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Light scattering detects itchy textiles

26 Jul 2005

Indian scientists exploit the light scattering properties of protruding fibers to determine the hairiness of yarn.

Tiny, light scattering fibers that protrude from the body of yarn are enabling researchers in India to measure the hairiness of textiles. Hairiness is of great interest to the textile industry as it affects the tactile feel and look of fabric, and can influence selling price. (Rev. Sci. Instrum. 76 076104-1

Currently, most firms use projection methods to determine hairiness, which involve examining an enlarged view of the yarn profile. Unfortunately, these techniques can be expensive and complicated to implement, especially in a production environment, and the industry is keen to find an affordable alternative.

"A local textile equipment manufacturer asked us whether we could make an efficient, cost-effective and fast hairiness measurement meter," Arun Anand, from the Maharaja Sayajirao University of Baroda's Photonics Laboratory, told Optics.org. "It occurred to us that we could use the light scattered from the yarn hairs to measure hairiness if we could block out the direct light by some means."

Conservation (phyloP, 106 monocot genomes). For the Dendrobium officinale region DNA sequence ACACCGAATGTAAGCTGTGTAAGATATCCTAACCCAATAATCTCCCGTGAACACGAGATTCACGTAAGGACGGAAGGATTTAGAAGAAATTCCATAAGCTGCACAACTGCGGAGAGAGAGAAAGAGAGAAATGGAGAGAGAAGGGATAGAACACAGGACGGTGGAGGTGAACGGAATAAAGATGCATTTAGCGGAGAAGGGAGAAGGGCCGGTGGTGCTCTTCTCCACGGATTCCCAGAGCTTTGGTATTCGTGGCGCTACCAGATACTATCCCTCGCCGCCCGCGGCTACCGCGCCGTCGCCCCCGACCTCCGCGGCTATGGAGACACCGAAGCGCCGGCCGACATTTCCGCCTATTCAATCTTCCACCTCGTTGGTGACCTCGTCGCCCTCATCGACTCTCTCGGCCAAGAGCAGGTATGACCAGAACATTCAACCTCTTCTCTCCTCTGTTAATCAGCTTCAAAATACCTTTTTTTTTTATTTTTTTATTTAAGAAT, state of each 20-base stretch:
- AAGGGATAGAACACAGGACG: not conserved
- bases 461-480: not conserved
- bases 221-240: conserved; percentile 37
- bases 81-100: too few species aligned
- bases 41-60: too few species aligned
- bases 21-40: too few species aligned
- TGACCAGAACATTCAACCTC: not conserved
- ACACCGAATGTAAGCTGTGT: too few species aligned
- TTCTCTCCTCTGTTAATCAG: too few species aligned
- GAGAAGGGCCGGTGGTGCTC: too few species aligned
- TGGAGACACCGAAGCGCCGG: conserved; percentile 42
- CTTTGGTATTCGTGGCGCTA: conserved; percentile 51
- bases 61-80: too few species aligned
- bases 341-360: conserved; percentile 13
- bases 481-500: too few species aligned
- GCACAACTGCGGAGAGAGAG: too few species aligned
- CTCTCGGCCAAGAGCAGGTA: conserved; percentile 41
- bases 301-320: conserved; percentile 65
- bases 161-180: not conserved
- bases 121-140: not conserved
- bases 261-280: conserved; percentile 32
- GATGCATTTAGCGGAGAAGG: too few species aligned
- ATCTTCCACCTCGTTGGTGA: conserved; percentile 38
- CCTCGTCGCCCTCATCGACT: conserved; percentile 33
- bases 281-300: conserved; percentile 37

In their set-up, Anand and his colleagues use two crossed polarizers as a method of isolating scattered light from the hairy fiber. Placed in between the polarizers, the hairy fiber scatters and depolarizes a portion of an incident He-Ne laser beam, which can then pass through the system on to a photodiode.

Static testing on unprocessed vegetal yarns revealed that the amount of scattered light hitting the detector was proportional to the hairiness of the fiber. The researchers found good agreement between their scattering technique and image analysis data gathered using projection methods.

The Gujarat-based team is currently developing a dynamic version of its hairiness meter that will suit yarn speeds of several hundred meters per minute. Anand expects the work to be complete within the next 2 - 3 months and is hoping to commercialize the Indian government sponsored research.

James Tyrrell is reporter on Optics.org and Opto & Laser Europe magazine.

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